November 26, 2018

Confession and Assurance

Confession is a good and fitting dimension of what we do in worshiping the One who is completely holy and righteous.

Confession. In recent conversations, several of my colleagues and friends have observed how confession is not occurring as frequently within our worship gatherings as it used to. Not that confession has ever been a very popular aspect of worship—how many times have you heard someone say “I can’t wait to go to church on Sunday, so I can confess my sins”?—but confession has been a good and fitting dimension of what we do in worshiping the One who is completely holy and righteous.

Our elders have been talking about confession and the place of confession within our worship gatherings this fall. One of our realizations has been that we often don’t even know where to begin with confessing our sins, and because of that, we can fall into a habit of taking for granted that our sins are forgiven.

Confession Can Be Difficult

It’s not that we think we have it all together and have nothing to confess—though, admittedly, sometimes we act that way. Rather, we swim in the waters of a North American culture that overflows with gossip about other people’s faults and struggles. It feels much safer to keep our sins in the harbor of hearts than to risk the possibility that they might be blown and tossed about by the waves of the local gossip.

But what we often don’t recognize is that our hearts get more and more polluted the longer we keep our sins locked up inside of us. When we fail to regularly confess our sins before God—both the wrong we’ve done and the good we’ve left undone—the sediment and debris build up, we became shallow, less inclined and capable of receiving the depth of God’s love, God’s wisdom, God’s truth.

Whether or not we look forward to confessing our sins, we need a regular practice of coming before God to admit the ways that our lives do not yet reflect and resemble the life of Jesus Christ. As the Heidelberg Catechism, Q&A 2 teaches us, we need to know our misery—the depth of our sin and its consequences—in order to receive the comfort that we do indeed belong to Jesus Christ in life and in death.

Like a water treatment facility, the confession and assurance section of our worship service serves as a regular way of removing the impurities that have accumulated in and polluted our hearts, minds, souls, and bodies, so that we receive God’s forgiveness and, in thanksgiving, might love God and our neighbors more fully and more faithfully.

What Can This Confession and Assurance Look Like?

The following confession and assurance litany comes from a recent worship gathering at First Hamilton CRC, where I serve as one of the pastors:

Call to Confession: Isaiah 53:1–6; 55:6–7

Prayer of Confession

Softly and Tenderly Jesus is Calling” Thompson, LUYH 615, v. 1 and refrain

We hear your invitation, Jesus. But we must admit:

We’ve been

too busy to pray,

too frazzled to stop and listen for your voice,

too guilty to approach you,

too afraid to let go of what is comfortable and familiar,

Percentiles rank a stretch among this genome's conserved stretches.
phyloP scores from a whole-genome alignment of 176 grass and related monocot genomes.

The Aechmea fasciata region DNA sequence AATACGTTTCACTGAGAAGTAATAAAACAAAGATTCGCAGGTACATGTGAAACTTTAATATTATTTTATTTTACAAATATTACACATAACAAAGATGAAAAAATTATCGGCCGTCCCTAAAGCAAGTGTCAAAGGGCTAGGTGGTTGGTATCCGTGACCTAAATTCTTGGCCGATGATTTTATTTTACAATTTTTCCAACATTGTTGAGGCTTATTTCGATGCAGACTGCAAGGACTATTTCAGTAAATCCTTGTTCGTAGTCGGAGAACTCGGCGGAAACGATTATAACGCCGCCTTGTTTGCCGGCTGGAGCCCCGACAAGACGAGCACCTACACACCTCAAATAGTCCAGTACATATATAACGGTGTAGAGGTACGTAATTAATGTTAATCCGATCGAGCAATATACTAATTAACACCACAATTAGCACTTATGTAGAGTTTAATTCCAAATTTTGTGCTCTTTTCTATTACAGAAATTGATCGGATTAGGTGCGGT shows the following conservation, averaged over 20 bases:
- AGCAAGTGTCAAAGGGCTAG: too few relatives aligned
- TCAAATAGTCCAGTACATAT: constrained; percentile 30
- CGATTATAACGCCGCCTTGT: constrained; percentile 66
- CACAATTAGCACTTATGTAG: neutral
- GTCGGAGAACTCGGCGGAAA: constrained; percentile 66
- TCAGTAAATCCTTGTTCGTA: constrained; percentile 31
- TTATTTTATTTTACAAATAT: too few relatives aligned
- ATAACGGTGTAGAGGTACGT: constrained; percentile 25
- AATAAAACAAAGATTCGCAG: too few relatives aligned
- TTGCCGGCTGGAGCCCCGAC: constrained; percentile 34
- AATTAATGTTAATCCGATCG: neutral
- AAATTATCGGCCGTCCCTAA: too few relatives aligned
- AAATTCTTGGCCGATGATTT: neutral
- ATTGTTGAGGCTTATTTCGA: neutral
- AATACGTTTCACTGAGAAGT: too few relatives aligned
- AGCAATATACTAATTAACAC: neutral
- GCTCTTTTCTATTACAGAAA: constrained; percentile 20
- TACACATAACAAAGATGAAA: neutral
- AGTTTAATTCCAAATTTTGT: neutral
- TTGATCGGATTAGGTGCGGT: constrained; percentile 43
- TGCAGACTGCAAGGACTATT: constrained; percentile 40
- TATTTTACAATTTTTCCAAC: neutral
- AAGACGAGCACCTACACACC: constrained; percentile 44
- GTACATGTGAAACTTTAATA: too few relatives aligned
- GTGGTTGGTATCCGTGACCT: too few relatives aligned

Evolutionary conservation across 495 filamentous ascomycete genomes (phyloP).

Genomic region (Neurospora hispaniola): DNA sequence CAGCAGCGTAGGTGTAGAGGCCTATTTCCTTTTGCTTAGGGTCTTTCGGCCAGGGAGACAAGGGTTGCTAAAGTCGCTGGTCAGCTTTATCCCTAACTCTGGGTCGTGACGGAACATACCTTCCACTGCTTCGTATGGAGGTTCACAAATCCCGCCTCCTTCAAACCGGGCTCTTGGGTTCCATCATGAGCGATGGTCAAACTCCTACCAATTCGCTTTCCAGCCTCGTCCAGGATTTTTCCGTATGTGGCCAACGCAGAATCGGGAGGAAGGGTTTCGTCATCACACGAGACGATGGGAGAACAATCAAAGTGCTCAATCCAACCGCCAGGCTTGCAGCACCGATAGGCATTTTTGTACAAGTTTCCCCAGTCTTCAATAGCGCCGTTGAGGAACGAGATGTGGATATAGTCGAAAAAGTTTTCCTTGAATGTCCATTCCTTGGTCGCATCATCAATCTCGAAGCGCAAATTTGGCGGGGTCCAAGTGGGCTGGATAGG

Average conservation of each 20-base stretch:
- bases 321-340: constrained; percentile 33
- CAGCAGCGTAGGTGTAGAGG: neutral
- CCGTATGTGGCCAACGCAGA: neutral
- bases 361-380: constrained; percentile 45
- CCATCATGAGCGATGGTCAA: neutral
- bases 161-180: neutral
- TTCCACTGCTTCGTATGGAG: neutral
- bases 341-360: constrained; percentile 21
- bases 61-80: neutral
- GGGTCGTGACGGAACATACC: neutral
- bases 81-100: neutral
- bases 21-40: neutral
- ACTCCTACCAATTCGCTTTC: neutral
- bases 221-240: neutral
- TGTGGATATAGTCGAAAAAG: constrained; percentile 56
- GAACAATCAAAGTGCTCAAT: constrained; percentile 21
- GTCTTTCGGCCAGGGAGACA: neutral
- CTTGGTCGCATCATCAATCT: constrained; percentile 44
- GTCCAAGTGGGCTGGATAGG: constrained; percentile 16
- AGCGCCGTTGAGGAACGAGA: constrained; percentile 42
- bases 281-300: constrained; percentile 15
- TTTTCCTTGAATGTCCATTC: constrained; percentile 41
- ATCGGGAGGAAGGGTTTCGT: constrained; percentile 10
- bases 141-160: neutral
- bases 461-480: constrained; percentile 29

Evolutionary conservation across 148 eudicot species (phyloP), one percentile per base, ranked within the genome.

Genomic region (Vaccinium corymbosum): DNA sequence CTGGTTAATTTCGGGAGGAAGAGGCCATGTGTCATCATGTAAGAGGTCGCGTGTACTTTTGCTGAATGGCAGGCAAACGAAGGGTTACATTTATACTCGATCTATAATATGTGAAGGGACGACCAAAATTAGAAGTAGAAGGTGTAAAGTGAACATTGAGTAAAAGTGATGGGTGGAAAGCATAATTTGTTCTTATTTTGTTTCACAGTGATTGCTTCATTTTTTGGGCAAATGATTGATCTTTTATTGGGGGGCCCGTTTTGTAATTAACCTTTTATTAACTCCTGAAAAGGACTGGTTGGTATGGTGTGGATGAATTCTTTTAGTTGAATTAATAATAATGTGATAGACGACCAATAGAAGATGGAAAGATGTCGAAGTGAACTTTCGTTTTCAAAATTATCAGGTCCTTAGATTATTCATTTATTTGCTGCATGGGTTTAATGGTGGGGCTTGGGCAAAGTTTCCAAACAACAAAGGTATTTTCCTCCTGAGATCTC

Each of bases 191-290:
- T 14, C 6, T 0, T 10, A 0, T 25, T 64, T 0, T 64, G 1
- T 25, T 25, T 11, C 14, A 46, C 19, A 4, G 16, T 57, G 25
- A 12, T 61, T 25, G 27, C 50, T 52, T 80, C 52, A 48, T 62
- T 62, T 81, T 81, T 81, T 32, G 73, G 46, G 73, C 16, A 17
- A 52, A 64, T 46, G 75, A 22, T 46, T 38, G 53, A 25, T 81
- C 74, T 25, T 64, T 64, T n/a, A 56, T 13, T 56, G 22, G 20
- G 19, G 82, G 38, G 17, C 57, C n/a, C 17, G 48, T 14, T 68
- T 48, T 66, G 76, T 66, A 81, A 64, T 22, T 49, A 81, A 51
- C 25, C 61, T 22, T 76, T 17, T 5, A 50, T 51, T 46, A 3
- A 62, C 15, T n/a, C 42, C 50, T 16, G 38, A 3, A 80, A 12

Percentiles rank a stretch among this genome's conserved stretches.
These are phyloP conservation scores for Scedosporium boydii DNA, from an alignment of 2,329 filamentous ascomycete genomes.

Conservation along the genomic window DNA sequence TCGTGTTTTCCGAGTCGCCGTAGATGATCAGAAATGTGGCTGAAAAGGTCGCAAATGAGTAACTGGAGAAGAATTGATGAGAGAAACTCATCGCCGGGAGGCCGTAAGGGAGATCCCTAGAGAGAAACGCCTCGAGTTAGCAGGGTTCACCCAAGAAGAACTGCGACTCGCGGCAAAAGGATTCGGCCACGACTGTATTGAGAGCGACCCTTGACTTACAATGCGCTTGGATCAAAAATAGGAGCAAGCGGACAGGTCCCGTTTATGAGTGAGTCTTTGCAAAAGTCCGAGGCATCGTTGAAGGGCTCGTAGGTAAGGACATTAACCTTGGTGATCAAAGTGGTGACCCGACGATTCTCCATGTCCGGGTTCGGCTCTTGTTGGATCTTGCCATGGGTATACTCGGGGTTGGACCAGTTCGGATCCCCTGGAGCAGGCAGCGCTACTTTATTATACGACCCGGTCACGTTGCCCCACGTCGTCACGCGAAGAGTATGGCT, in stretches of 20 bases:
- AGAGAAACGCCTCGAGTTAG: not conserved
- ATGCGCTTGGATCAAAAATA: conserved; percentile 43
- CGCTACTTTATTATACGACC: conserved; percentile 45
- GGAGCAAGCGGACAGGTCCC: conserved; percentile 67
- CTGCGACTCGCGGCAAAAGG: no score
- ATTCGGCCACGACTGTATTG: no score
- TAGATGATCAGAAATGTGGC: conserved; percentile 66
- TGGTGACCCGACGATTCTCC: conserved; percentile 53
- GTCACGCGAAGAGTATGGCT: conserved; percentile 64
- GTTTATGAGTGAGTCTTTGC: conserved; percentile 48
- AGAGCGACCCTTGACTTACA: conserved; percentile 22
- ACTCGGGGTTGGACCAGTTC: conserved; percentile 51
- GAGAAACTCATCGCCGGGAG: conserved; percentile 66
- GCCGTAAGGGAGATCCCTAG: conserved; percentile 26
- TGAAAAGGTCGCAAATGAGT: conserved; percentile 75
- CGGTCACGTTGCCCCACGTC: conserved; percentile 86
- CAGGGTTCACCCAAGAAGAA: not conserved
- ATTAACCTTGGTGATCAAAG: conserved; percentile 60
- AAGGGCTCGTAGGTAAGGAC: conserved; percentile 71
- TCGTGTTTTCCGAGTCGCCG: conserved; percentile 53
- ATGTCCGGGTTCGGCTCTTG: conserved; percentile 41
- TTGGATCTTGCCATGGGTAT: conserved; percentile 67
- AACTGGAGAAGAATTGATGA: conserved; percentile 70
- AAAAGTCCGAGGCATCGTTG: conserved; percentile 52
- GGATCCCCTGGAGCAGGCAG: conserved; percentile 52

too proud to admit we don’t know how to change,

too fearful to confess that we don’t understand how to make our way back to you,

too slothful to leave our sin behind.

Our heads and our spirits are weighed down in shame.

We don’t dare to make eye contact with you, for you know what we have done, and what we have left undone.

Though it’s destroying us to stay away from you,

somehow it feels too difficult,

the challenges too insurmountable

for us to come home to One who is as holy, righteous, just, and pure as you.

We are prodigal children who left you for dead and squandered the life you’ve given us.

We are self-righteous older siblings rejecting your invitation to come inside and be associated with your lavish grace.

We are duty-bound servants who refuse to be called your children.

We want to come home.

But truth be told,

we don’t know how to come home.

Softly and Tenderly Jesus is Calling” Thompson, LUYH 615, v. 2 and refrain

Like the tax collector beating his breast and weeping at a distance,

we, too, cry out: God, have mercy on me, a sinner.

Like Bartimaeus, we are blind beggars on the side of the road, crying out:

“Jesus, Son of David, have mercy on me.”

Like the centurion, we don’t deserve to have you come into our homes,

but we long for your healing, knowing if that you but say the word, all will be well.

And yet, you, Creator of heaven and earth,

did not hold back your own Son

in order to liberate us from our sins and reconcile us to yourself.

Like the loving Father that you are, you run to us,

embracing us,

welcoming us back into your presence.

And amazingly, you even call us your children,

and have promised to make your home with us—

and to live with us forever.

Holy Spirit, help us to abandon our sinful ways and come home.

Softly and Tenderly Jesus is Calling” Thompson, LUYH 615, v. 3 and refrain

In the name of the Father, and the Son, and the Holy Spirit. Amen.

Assurance of Pardon: Titus 2:11–14

In Jesus Christ, our sins are forgiven and we have been made right with God. Go, therefore, with the Holy Spirit, and sin no more.

How about You?

What role does confession and assurance play in your worship gatherings?

Does your congregation have practices around confession and assurance of pardon that have been meaningful to you?

Chris Schoon (Th.D., Wycliffe College) is the Director of Faith Formation Ministries for the Christian Reformed Church in North America. Previously, Chris has served as a pastor in both Michigan and Ontario. Along with contributing regularly to Reformed Worship, Chris is the author of Cultivating an Evangelistic Character (Wipf & Stock, 2018), which takes an in-depth look at worship and discipleship in the missional church movement. You can find him on Twitter: @chrisjschoon.